Thanks to the SCDP a great deal is known about how Milwaukee’s voucher program impacts students and schools in the city. Ignoring these findings in the current debate on voucher expansion is nonsensical.
The Governor’s budget earmarks $500,000 in each year of the biennium for Teach for America to recruit teachers to low-income communities in Wisconsin. As written the appropriation is pretty much a no-strings attached payment to the organization. Below is the exact wording of the bill:
“Distribute the amounts appropriated under s. 20.255 (3) (cm) to Teach for America, Inc., to recruit and prepare individuals to teach in low?income or urban school districts.”
Currently Teach for America’s only Wisconsin presence is in Milwaukee. This money likely means the non-profit will significantly expand in Milwaukee, and perhaps elsewhere.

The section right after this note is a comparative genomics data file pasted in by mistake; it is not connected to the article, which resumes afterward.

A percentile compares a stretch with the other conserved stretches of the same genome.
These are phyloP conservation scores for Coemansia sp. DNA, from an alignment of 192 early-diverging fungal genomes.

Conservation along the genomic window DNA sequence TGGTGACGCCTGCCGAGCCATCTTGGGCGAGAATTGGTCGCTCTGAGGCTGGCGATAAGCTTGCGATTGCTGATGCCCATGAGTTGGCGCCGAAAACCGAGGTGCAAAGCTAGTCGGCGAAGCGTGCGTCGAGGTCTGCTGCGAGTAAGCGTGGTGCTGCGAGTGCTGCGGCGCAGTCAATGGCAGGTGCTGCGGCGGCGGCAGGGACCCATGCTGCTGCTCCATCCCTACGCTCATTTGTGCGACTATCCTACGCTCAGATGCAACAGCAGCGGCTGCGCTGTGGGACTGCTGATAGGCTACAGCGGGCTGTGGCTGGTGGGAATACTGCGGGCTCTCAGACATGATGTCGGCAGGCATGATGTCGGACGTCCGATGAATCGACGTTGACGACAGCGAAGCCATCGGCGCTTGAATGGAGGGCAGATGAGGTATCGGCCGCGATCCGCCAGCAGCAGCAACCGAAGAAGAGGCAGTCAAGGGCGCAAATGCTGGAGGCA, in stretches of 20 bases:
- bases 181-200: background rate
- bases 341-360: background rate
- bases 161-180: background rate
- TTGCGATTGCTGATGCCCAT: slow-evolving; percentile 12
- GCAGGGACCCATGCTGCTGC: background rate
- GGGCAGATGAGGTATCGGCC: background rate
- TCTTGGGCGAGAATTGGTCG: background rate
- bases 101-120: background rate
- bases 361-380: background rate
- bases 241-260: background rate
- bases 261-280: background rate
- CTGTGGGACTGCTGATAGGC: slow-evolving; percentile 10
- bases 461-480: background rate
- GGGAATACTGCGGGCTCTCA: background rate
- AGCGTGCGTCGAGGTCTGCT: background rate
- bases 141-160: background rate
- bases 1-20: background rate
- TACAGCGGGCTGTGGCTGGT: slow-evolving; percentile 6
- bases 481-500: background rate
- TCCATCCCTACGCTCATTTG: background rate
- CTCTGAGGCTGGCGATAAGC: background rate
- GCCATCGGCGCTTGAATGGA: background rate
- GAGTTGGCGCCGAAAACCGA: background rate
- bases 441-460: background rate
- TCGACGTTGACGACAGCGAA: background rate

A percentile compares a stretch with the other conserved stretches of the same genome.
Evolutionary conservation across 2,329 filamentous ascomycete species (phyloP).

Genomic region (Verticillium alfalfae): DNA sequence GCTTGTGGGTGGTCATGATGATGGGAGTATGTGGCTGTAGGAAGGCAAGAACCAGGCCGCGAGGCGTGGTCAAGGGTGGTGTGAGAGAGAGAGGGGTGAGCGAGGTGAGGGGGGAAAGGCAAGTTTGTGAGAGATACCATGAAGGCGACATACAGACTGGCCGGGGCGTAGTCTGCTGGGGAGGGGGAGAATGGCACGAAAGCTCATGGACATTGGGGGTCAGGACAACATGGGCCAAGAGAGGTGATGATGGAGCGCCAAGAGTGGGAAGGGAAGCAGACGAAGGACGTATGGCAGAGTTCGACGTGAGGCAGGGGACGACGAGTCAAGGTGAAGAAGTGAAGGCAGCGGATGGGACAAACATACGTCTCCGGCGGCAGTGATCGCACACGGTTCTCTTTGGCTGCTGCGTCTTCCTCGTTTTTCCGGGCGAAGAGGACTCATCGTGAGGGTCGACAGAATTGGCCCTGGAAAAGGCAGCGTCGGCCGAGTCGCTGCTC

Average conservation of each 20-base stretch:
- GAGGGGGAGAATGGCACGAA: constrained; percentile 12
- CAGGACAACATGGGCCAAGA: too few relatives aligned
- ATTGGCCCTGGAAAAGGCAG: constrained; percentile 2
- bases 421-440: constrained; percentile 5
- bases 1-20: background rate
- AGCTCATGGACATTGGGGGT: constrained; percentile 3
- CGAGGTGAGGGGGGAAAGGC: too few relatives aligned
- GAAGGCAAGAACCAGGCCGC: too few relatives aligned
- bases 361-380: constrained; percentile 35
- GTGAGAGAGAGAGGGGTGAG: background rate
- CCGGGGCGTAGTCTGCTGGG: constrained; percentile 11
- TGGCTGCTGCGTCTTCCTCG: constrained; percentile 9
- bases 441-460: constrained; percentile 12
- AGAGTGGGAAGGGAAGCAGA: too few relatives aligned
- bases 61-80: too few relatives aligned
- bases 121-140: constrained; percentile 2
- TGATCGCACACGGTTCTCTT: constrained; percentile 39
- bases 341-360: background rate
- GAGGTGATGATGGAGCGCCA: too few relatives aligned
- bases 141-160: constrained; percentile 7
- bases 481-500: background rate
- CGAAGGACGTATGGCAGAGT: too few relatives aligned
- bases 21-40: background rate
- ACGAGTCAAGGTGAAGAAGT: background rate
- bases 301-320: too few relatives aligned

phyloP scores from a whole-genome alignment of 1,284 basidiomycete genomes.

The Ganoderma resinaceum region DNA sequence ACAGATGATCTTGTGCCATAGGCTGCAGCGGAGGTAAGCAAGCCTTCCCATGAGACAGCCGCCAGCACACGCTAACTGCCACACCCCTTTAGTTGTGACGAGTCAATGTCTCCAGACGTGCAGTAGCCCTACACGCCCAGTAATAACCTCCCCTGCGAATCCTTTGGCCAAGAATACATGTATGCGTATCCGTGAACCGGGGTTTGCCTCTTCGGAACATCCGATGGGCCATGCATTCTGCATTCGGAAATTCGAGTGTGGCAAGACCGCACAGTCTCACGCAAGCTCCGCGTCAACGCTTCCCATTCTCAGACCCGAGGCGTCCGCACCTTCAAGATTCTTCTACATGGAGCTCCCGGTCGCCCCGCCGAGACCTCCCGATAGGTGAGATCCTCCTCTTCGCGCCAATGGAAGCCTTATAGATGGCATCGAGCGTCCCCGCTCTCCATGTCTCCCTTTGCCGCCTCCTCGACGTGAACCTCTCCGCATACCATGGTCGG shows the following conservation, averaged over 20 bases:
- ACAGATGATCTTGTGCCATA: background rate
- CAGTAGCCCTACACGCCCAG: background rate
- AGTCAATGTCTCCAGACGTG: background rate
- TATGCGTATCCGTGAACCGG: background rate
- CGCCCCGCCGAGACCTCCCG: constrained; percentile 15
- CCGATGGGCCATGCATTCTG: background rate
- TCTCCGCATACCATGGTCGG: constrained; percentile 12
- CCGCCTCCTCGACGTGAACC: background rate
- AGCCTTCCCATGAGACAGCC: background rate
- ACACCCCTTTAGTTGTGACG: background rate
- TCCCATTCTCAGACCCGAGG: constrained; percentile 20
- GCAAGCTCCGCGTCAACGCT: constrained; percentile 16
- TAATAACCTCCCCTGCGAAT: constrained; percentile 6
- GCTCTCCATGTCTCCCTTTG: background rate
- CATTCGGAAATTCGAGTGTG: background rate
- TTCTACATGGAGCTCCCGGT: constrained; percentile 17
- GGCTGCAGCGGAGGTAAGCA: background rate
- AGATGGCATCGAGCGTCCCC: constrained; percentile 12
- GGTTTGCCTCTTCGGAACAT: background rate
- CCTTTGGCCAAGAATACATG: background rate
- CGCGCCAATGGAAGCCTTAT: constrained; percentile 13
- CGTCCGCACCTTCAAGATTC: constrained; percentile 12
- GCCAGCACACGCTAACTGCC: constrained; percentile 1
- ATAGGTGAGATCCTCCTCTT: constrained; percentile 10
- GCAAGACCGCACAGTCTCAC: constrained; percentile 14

The budget bill also changes the rules for instrumentality charter schools in Wisconsin. Instrumentality generally refers to a district-authorized charter school staffed by district employees. This type of school constitutes the vast majority of charter schools in the state. There is a fairly strong debate, particularly in Milwaukee, over whether these schools are actually “real” charter schools. Apparently the Governor wants to help end that debate. His budget gives the “school operator sole discretion over budget, curriculum, professional development and personnel” and prohibits “a school board from imposing on a charter school any requirement from which the charter school would otherwise be exempt.” If this passes as written it will be interesting to see if many instrumentality charters convert to traditional public schools.